This Is AuburnElectronic Theses and Dissertations

Degradation of Phenolic Compounds Using Laccase or Peroxidase Enzymatic Treatment




Driver, Jeremy D.

Type of Degree



Civil Engineering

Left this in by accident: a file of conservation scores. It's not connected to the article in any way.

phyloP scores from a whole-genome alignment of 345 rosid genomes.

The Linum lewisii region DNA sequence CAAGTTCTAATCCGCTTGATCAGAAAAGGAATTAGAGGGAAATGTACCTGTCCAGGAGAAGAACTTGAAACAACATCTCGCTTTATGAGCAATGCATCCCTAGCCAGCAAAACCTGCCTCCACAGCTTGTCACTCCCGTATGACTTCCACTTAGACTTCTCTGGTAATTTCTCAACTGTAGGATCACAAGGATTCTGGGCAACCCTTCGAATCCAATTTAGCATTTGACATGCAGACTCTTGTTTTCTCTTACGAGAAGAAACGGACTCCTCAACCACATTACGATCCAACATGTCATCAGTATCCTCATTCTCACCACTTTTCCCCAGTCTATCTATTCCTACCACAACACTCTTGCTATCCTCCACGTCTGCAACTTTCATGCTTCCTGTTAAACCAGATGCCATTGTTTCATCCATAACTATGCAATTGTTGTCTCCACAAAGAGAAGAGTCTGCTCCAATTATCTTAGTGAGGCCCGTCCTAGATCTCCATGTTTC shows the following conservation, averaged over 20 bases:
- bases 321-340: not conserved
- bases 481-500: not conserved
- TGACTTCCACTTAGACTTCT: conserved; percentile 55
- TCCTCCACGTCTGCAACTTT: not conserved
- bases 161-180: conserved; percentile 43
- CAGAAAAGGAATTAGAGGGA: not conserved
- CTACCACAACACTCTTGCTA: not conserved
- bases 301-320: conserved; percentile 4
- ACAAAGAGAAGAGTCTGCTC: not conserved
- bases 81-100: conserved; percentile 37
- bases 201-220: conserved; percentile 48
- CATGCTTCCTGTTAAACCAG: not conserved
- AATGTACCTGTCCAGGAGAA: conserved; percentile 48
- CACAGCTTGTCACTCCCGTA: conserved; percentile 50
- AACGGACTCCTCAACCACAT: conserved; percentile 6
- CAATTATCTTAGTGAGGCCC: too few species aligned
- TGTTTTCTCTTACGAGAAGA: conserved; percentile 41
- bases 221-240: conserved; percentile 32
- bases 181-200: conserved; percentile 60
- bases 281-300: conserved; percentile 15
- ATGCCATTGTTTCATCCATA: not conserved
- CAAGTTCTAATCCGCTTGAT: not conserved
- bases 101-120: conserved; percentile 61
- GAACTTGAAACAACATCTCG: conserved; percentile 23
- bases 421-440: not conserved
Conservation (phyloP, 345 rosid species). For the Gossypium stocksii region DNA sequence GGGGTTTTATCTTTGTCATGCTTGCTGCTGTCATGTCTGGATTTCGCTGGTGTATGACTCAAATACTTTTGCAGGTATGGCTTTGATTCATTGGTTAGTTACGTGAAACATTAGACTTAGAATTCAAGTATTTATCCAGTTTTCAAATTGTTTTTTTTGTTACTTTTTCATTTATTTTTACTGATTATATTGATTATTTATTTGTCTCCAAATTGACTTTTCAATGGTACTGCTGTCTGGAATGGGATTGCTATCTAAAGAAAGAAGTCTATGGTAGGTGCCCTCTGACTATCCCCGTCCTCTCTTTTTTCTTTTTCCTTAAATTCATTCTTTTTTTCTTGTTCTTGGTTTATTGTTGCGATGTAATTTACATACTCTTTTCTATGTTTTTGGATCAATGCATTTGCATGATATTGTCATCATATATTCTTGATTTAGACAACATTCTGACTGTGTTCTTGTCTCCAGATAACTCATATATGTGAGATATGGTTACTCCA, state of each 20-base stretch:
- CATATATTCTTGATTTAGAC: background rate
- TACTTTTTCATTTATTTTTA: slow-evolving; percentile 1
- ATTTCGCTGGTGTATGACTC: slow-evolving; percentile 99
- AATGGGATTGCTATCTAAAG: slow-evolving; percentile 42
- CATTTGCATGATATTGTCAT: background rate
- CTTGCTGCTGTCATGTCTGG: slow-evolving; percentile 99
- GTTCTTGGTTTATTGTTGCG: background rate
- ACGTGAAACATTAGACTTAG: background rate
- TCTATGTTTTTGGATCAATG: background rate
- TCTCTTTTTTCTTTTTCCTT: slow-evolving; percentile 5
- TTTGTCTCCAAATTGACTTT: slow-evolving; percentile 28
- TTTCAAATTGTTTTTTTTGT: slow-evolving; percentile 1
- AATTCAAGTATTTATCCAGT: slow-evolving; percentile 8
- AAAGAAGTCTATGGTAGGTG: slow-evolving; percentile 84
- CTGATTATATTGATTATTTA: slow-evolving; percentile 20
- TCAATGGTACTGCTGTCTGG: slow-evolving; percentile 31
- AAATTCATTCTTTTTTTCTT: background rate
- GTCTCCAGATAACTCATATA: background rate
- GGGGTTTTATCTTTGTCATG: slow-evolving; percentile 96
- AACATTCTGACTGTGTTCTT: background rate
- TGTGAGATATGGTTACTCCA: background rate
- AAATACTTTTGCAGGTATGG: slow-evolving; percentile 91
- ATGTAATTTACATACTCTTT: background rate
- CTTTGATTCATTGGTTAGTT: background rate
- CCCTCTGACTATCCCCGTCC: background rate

To remove ammonia from wastewater most refineries use biological treatment employing suspended biomass because there is no secondary pollutant. The main purpose of biological treatment is to accelerate the oxidation process of the organic matter (nitrification), which happens naturally within the receiving waters. This accelerated treatment is usually accomplished by using the activated sludge process. Although this method of treatment may be the preferred way to remove ammonia due to its simplicity and economic benefits, this process does have some disadvantages. One of the major problems associated with treating refinery wastewater is the potential for inhibition of the nitrifying bacteria due to several phenolic compounds found in the wastewater. The process of removing these phenolic compounds by using peroxidase and laccase has been researched by several researchers. This research has shown that these enzymes can react with aqueous phenolic compounds to create non-soluble compounds that can simply be removed from the aqueous phase using any conventional removal method. It has been hypothesized that the addition of hydrogen peroxide and either laccase or peroxidase enzymes can reduce the concentration of selected phenolic compounds in refinery wastewater. This enzymatic approach had been researched before; however, the majority of the previous research was done using a synthetic wastewater matrix, either de-ionized water or a buffer solution. Therefore, the main objective of this thesis was to determine the efficiency of the laccase and peroxidase enzymes at reducing the amount of phenols in an actual refinery wastewater matrix. To accomplish the objective of this thesis, this study was conducted in three phases. The first phase involved the enzymatic treatment of phenolic compounds in a simple matrix (de-ionized water) to determine both the efficiency of the enzymes and also the effect of hydrogen peroxide on the enzymes. The second phase involved the enzymatic treatment of various refinery wastewaters (CITGO, Frontier, and Imperial Oil). Lastly, the third phase investigated the effect of enzymatic treatment on nitrification. Phase one considered the efficiency of laccase and peroxidase treatment in both a simple matrix with only one individual compound present and a simple matrix with a defined mixture of phenolic compounds present. The testing of the individual compounds showed that the peroxidase/peroxide treatment had a slightly higher rate of removing the compounds from the simple matrix than the laccase/peroxide treatment (refer to Table 4.1). However, the overall percent remaining for all compounds were similar for both treatment options. The phenol and 2,4-dmp were reduced to about 25 to 30 percent remaining after one hour, whereas o-cresol and p-cresol were reduced to a remaining percent of about 45 to 50 percent (see Figures 4.5 and 4.6) In the simple matrix with defined concentrations of phenolic compounds it was determined that the peroxidase/peroxide treatment had a faster rate of removal and was more efficient. Phenol and 2,4-dmp had higher reduction rates than the o-cresol and p-cresol. Also noticed in this part of phase one is that the rates for removing the phenolic compounds in the defined mixture were lower than the rate for removing the compounds individually. In Phase Two the results for each individual wastewater differed slightly from each other. One important observation is that the rates for reducing the target phenols were generally lower than the rates determined in Phase One. Another difference is with most of the wastewater samples, the majority of the reduction did not occur until the last 15 to 30 minutes of the reaction; whereas, the reaction occurred in the first 15 to 30 minutes in Phase One with the clean system. Table 4.12 shows the average first order reduction rate constants for all compounds in the defined mixture. To confirm the finding in Phases One and Two, Phase Three testing was conducted using a commercially available culture of Nitrosomonas and Nitrobacter known as Nitrotox. Dilutions of treated wastewater were made over the range expected in the wastewater treatment process. The rate of nitrification in these dilutions was measured as the reduction in ammonia over time. Compared to the control (no enzymatic treatment), the ammonia reduction in the peroxidase/peroxide and laccase/peroxide treated samples was significantly higher. The results of this research increase the overall understanding of this enzymatic approach to removing phenol from refinery wastewater. The reduction of phenolic compounds by laccase and peroxidase in synthetic and refinery wastewater are explored throughout this investigation.